Terrorism of the Islamic Republic of Iran

Terrorism of the Islamic Republic of Iran

22nd Anniversary of Dr. Ghassemlou’s Assassination
Toronto, July 18, 2011

July 13, is a very heartfelt and meaningful day for the Kurdish nation, a day in which the life of a much-loved and respected Kurdish leader was extinguished. We gather each year to remember Abdul Rahman Ghassemlou and his colleagues. This day commemorates the passing of a great light from this world. Why do we take the time to recall a past, fallen hero?

First and foremost, Ghassemlou was a man of very high principles and uncommonly in the world of politics, he actually lived those principles.  His ideas were so far ahead of his time that even within his party, he was greatly misunderstood.  Ghassemlou came to his people with the vastness of the ocean and was often met with the limitations of a closed-in world. 

It is twenty-two years since that tragic day when Abdul Rahman Ghassemlou was struck down in Vienna. Twenty-two years of sorrow and slow movement forward in Iranian Kurdistan.  Twenty-two years of impunity and complicity have also passed – during which justice has not been served.   Ghassemlou was killed, but his assassins failed to destroy what he represented. His ideas of freedom and democracy continue to inspire the hearts of all those who believed in him.

We must also speak about the twenty-two years of shame – shame upon those who have allowed the murderers to flee and have kept silence to protect these wrongdoers.   

Our presence here today speaks to the silent and complicit Austrian authorities as well as the Islamic regime of Iran, saying, “We do not forget.”

Our voices join those of thousands in Iranian Kurdistan and around the world who on July 13th honor Ghassemlou regardless of the threats of that criminal regime. We will continue to remind the world until justice is finally served.

The steps that led up to this heinous crime are the historical events of the Kurdish nation and Ghassemlou’s life.  In looking more closely at Ghassemlou’s political program, it’s no surprise that he ended up being a target.  His perspective was in direct opposition to the agenda of the Islamic Republic of Iran. From the moment he emerged as a political force, the plan he held for his country drew the ire of the regime.

The murder of Ghassemlou was not only a tragedy for the Kurds of Iran but also for the entire Kurdish nation. Ghassemlou was a farsighted leader whose political program forged a democratic and humanistic vision for his people. Especially in those days, but true also today, his national ideal went beyond local tribal agendas.

Ghassemlou was a harbinger of real unity among the Kurds. He understood that the Kurds could only gain strength as a national movement if they were united. Such unification would put an end to the cycle of short-sighted victories and manipulation of the different regional governments.

He took a higher road. Freedom and democracy, minority rights and justice were the cornerstones of Ghassemlou’s vision. He said that it was of utmost importance to protect democratic freedoms and strengthen a proper democratic government in Iran. Without a democratic regime in Iran, the Kurds could not achieve their rights, and without securing the Kurd’s rights and other nationalities in Iran, the regime could not be truly democratic.

For Ghassemlou, democracy entailed three aspects that could not be divided.  These included social, economic and political democracy. Pluralism was another aspect that Ghassemlou supported. About this he said if one is a Democrat and believes in pluralism, then one must allow others to give their opinions.

Ghassemlou firmly believed that the Kurds alone could not bring forth a democratic regime in Iran. Iran is a country with many nations.  Therefore it was and continues to be necessary to work with and fight with the other national groups for self-determination. We know this very well from the present-day realities. He thought that cooperation among the different national groups was paramount to bring about democracy in Iran. All nations have the right to choose their destiny; all men have the right to practice their religion.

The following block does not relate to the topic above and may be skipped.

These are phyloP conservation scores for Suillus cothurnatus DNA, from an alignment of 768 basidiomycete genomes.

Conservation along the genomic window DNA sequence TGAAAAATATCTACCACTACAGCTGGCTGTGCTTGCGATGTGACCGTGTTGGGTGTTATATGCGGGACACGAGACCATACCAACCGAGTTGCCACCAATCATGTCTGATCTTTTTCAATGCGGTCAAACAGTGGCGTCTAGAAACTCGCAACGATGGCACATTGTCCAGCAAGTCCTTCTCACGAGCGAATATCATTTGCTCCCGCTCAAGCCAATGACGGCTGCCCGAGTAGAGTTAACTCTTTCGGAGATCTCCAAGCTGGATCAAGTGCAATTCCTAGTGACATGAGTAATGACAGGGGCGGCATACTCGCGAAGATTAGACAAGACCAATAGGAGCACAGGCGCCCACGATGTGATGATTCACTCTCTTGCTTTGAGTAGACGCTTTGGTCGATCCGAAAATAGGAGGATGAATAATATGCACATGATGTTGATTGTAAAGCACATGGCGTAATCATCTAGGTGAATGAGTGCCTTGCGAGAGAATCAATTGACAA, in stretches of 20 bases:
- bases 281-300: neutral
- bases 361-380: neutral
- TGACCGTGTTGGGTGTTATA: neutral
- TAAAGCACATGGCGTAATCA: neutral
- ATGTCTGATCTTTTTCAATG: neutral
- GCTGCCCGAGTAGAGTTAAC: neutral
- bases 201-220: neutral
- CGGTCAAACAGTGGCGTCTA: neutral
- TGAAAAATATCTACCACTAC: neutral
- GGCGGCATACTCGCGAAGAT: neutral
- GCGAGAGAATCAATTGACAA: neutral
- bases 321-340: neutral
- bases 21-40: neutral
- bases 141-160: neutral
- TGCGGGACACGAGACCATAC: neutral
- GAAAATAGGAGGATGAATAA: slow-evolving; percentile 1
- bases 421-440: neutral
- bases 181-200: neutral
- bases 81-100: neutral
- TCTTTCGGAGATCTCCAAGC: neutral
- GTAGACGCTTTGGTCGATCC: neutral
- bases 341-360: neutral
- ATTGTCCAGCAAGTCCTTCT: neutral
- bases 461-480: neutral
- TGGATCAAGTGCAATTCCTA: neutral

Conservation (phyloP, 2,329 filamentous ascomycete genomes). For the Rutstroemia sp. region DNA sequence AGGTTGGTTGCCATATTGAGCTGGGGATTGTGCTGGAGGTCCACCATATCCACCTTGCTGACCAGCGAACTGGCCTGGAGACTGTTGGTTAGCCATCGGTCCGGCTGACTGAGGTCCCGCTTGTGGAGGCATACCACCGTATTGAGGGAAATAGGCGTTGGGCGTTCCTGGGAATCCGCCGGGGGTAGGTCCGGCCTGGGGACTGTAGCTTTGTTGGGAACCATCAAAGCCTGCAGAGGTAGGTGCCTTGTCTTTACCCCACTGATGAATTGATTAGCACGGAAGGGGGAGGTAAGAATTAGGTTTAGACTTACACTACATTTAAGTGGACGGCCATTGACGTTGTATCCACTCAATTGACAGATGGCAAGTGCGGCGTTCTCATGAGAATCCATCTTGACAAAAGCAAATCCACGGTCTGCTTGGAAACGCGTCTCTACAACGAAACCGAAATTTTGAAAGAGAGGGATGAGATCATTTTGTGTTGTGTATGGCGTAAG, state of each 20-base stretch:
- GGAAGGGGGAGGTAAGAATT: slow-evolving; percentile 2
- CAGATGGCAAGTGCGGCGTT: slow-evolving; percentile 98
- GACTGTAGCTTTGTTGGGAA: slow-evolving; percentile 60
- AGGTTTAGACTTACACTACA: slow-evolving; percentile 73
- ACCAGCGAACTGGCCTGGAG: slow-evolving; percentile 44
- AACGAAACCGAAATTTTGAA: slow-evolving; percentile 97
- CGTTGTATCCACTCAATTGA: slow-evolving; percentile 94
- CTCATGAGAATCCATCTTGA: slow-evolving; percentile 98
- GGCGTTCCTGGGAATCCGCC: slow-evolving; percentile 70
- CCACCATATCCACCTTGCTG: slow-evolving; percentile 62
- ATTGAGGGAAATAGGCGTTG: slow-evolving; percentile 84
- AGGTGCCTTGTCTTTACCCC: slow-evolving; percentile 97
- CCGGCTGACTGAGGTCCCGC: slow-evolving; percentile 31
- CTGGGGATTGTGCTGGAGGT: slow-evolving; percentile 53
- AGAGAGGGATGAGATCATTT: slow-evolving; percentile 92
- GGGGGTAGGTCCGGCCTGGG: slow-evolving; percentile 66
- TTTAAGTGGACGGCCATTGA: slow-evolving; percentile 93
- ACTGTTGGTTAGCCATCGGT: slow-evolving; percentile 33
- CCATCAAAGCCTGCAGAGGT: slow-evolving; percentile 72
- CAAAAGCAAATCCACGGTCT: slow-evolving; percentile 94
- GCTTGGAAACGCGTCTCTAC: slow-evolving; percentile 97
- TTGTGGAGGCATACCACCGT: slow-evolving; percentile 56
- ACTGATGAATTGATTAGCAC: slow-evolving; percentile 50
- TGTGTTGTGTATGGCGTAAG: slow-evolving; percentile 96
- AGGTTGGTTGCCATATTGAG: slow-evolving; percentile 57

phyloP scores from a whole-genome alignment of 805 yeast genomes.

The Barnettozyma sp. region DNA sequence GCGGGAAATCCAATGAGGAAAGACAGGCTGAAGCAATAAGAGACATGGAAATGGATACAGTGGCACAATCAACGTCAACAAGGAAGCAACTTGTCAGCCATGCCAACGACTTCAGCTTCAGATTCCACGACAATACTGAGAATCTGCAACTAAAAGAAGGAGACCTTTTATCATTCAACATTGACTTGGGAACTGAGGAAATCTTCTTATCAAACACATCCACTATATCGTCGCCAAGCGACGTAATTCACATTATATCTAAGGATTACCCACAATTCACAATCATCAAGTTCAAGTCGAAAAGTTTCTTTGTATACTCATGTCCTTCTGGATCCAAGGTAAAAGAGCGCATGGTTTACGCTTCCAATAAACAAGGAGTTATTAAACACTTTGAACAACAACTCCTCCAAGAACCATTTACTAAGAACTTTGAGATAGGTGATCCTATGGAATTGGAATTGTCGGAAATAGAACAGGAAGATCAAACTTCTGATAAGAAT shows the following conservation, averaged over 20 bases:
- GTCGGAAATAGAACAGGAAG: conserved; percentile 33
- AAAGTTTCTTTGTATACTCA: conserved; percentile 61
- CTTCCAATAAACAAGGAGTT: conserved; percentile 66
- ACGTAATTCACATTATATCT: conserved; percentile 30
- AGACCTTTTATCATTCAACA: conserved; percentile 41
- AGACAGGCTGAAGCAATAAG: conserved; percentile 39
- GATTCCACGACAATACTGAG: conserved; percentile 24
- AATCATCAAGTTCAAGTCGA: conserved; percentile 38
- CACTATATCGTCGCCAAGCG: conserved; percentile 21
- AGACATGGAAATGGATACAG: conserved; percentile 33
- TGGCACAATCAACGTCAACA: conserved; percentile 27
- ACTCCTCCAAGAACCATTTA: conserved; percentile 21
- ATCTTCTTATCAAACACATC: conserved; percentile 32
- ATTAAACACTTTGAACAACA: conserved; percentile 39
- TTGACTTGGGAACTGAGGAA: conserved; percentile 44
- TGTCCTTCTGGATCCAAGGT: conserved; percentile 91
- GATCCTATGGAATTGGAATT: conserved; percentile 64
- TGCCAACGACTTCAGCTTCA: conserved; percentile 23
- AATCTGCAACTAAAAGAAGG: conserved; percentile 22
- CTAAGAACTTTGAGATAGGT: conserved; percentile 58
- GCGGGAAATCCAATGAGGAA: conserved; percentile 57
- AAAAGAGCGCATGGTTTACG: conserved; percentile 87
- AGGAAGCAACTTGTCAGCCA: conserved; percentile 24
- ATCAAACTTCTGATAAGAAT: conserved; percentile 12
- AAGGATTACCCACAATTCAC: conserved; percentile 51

Even though Ghassemlou’s wish was for unity, the tendency within the Kurdish parties is towards divisiveness.  This is an aspect that does not seem to have changed. Personal differences and intolerance within the party ranks have been the cause for ongoing division among the Kurdish parties for generations. Even today, Kurds are still struggling to achieve an ongoing, working dialogue with one another.

Ghassemlou taught the Kurds to be proud of their identity and heritage. He realized that one of the keys to genuine social and political progress for Kurdistan was the quality of self respect. “You will learn to speak and write in Kurdish,” he would tell his peshmergas.

Thirty years ago, he embraced social democracy for his nation. To do this, he left behind the dogma of the radical left. Even though Ghassemlou’s party led an imposed armed struggle against the Iranian Islamic Revolutionary Guards, the PDKI was perhaps the only Third World revolutionary movement that opposed popular terrorist methods – especially at that time.

About this Ghassemlou said:  “As a democratic organization we have always opposed all acts of terrorism, be it hijacking of planes, taking hostages, putting bombs or any action that threatens the lives and security of civilians. To renounce our principles and thus lose our image as a responsible, democratic and humanitarian party, in return for fleeting publicity is both vain and useless.”

Throughout his ten years as the leader of the Iranian Kurds, following the 1979 Revolution, Ghassemlou had always sought dialogue with the authorities. War, he said, had been imposed on the Kurds who had no option but to resist and defend themselves. He believed the solution lay on the negotiation table.

In 1988, the war between Iran-Iraq was over and Ghassemlou and his Party believed that if the regime in Iran was willing to sit down with the arch enemy Saddam, why not with Kurds. At the same time Ghassemlou feared that both governments in Tehran and Bagdad would agree to crush the Kurdish rebellion in their respective countries, as it had happened in 1975 after the Algiers Accord.

Tehran reached out to Ghassemlou through Jalal Talabani (current president of Iraq) proposing a dialogue with the PDKI. The party accepted it and Ghassemlou traveled to Vienna to meet the Iranian representatives in December 1988 and January 1989.

Talabani organized the first set of meetings under extreme security measures which were supposed to continue in 1989. But the Iranians interrupted them. At the time, Talabani thought that the Iranians were abandoning the negotiations due to changes in the internal political situation in Iran: Khomeini’s health was declining and the fight for succession had intensified.  In this way they deftly put Talabani aside, for their plan was in fact to murder Ghassemlou.